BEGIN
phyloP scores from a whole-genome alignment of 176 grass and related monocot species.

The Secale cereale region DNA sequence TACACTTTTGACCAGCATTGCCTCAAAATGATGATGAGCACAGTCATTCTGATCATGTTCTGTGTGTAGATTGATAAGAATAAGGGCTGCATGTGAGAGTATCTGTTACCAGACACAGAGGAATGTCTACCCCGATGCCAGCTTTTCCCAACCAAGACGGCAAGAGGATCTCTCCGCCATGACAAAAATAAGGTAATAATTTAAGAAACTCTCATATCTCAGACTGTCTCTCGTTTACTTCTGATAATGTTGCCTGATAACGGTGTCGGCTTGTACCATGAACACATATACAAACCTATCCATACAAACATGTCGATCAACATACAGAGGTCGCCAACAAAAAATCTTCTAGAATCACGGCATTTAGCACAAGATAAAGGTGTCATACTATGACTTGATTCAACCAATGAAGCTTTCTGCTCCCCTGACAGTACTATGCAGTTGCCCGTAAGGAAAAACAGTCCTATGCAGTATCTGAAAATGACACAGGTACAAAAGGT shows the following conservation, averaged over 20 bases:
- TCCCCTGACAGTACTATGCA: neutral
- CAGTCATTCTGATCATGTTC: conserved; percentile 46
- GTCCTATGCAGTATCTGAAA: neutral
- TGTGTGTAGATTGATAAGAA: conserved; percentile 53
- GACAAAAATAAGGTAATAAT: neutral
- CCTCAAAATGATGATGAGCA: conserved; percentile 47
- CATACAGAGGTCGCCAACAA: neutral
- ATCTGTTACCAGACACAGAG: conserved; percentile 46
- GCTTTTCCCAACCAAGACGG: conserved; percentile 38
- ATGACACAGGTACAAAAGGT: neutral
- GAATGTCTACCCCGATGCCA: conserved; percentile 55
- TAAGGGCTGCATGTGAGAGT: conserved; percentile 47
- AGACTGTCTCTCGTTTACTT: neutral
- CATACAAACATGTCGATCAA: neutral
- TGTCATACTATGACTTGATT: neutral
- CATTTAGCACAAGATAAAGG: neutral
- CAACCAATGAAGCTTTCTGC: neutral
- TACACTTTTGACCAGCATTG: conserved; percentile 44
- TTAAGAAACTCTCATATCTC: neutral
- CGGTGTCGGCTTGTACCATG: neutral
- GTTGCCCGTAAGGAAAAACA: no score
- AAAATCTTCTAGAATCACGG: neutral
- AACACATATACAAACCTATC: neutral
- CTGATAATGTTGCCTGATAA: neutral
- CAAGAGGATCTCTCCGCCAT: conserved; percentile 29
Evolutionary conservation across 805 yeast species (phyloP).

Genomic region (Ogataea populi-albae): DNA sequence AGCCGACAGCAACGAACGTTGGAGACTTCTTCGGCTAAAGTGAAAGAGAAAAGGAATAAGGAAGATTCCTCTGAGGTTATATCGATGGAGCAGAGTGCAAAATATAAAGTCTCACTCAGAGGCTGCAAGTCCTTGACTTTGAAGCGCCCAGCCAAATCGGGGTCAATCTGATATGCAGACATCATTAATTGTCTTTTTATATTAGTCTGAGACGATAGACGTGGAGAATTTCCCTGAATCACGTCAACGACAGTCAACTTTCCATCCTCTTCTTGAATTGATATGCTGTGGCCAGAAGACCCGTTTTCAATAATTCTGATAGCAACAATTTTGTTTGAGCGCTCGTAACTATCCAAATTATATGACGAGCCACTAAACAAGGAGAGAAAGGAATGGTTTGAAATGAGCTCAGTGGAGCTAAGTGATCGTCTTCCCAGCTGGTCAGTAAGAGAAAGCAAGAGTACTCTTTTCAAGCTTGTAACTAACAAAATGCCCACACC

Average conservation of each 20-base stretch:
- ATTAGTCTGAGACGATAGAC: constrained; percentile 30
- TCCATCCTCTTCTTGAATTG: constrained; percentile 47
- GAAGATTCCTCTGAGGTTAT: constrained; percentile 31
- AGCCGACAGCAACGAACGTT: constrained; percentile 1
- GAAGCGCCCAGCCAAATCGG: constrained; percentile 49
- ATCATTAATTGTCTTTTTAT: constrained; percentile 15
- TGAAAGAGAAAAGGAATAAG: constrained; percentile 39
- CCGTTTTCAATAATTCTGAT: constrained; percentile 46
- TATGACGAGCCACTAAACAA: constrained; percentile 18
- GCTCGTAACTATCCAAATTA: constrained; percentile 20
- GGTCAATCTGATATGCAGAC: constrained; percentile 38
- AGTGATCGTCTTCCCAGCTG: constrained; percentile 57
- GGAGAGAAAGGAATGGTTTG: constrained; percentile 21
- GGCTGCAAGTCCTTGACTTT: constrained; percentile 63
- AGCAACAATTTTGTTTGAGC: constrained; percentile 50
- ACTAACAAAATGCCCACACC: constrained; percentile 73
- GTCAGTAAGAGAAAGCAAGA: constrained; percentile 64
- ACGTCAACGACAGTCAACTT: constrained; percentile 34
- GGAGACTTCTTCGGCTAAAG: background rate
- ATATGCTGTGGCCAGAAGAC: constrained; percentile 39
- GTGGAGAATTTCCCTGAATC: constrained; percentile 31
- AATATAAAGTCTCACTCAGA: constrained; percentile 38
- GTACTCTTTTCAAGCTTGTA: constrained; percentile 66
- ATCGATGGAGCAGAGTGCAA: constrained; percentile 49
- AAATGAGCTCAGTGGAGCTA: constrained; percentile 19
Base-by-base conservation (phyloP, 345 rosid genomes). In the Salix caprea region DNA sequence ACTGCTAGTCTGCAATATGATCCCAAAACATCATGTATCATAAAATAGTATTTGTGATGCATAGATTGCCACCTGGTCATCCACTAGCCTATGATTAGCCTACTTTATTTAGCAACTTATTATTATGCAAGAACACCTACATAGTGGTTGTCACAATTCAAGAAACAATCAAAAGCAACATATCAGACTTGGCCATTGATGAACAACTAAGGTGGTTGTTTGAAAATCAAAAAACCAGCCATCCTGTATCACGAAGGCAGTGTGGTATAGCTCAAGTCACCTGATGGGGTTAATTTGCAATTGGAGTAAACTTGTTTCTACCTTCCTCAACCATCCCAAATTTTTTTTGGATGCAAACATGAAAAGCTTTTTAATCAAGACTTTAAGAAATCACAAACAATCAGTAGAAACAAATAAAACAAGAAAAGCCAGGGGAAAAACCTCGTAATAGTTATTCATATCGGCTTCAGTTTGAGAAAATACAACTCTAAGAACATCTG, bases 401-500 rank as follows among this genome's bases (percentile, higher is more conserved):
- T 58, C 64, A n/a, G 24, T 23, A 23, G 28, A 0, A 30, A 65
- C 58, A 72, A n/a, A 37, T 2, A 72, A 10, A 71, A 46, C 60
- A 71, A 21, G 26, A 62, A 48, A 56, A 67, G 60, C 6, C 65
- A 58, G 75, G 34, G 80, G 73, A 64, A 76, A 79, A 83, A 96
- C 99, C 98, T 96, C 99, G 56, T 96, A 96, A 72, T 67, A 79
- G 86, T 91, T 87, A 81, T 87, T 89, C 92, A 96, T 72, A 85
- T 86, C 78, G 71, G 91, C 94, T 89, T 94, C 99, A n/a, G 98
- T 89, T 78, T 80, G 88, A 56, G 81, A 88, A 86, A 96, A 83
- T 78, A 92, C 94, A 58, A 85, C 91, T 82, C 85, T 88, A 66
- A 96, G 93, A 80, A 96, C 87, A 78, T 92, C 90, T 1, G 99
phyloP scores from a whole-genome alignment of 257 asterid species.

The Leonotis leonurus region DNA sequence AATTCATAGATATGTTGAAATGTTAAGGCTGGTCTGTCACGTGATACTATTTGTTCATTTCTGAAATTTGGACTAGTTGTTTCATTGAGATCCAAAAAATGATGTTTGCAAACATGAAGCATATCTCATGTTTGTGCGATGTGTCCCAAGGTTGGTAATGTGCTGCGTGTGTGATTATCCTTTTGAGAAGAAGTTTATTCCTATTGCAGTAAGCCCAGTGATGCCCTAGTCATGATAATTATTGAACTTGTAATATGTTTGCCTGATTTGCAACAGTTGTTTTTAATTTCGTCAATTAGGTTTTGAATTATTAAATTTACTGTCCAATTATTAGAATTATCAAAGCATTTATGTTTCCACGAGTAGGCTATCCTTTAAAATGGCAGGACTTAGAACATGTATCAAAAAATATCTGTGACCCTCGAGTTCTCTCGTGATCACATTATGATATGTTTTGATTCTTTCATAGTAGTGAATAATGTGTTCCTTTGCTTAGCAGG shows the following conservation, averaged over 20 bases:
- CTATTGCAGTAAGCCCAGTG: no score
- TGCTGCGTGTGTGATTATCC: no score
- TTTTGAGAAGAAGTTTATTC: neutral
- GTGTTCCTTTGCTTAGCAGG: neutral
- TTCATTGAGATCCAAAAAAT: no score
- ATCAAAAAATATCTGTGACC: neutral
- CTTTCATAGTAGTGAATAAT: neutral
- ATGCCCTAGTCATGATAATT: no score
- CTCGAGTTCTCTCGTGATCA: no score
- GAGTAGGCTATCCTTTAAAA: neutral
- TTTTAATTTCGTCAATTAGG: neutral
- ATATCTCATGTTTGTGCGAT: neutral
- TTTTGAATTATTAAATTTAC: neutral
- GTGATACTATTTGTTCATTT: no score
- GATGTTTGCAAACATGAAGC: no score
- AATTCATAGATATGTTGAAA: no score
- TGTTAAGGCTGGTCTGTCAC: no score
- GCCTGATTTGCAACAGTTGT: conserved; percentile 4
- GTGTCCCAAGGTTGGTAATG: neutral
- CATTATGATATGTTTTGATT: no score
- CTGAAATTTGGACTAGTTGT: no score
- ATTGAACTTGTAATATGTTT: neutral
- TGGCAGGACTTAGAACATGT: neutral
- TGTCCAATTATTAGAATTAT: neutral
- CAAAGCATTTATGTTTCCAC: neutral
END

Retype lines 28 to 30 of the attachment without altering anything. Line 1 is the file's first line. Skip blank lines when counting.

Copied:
Evolutionary conservation across 805 yeast species (phyloP).

Genomic region (Ogataea populi-albae): DNA sequence AGCCGACAGCAACGAACGTTGGAGACTTCTTCGGCTAAAGTGAAAGAGAAAAGGAATAAGGAAGATTCCTCTGAGGTTATATCGATGGAGCAGAGTGCAAAATATAAAGTCTCACTCAGAGGCTGCAAGTCCTTGACTTTGAAGCGCCCAGCCAAATCGGGGTCAATCTGATATGCAGACATCATTAATTGTCTTTTTATATTAGTCTGAGACGATAGACGTGGAGAATTTCCCTGAATCACGTCAACGACAGTCAACTTTCCATCCTCTTCTTGAATTGATATGCTGTGGCCAGAAGACCCGTTTTCAATAATTCTGATAGCAACAATTTTGTTTGAGCGCTCGTAACTATCCAAATTATATGACGAGCCACTAAACAAGGAGAGAAAGGAATGGTTTGAAATGAGCTCAGTGGAGCTAAGTGATCGTCTTCCCAGCTGGTCAGTAAGAGAAAGCAAGAGTACTCTTTTCAAGCTTGTAACTAACAAAATGCCCACACC

Average conservation of each 20-base stretch: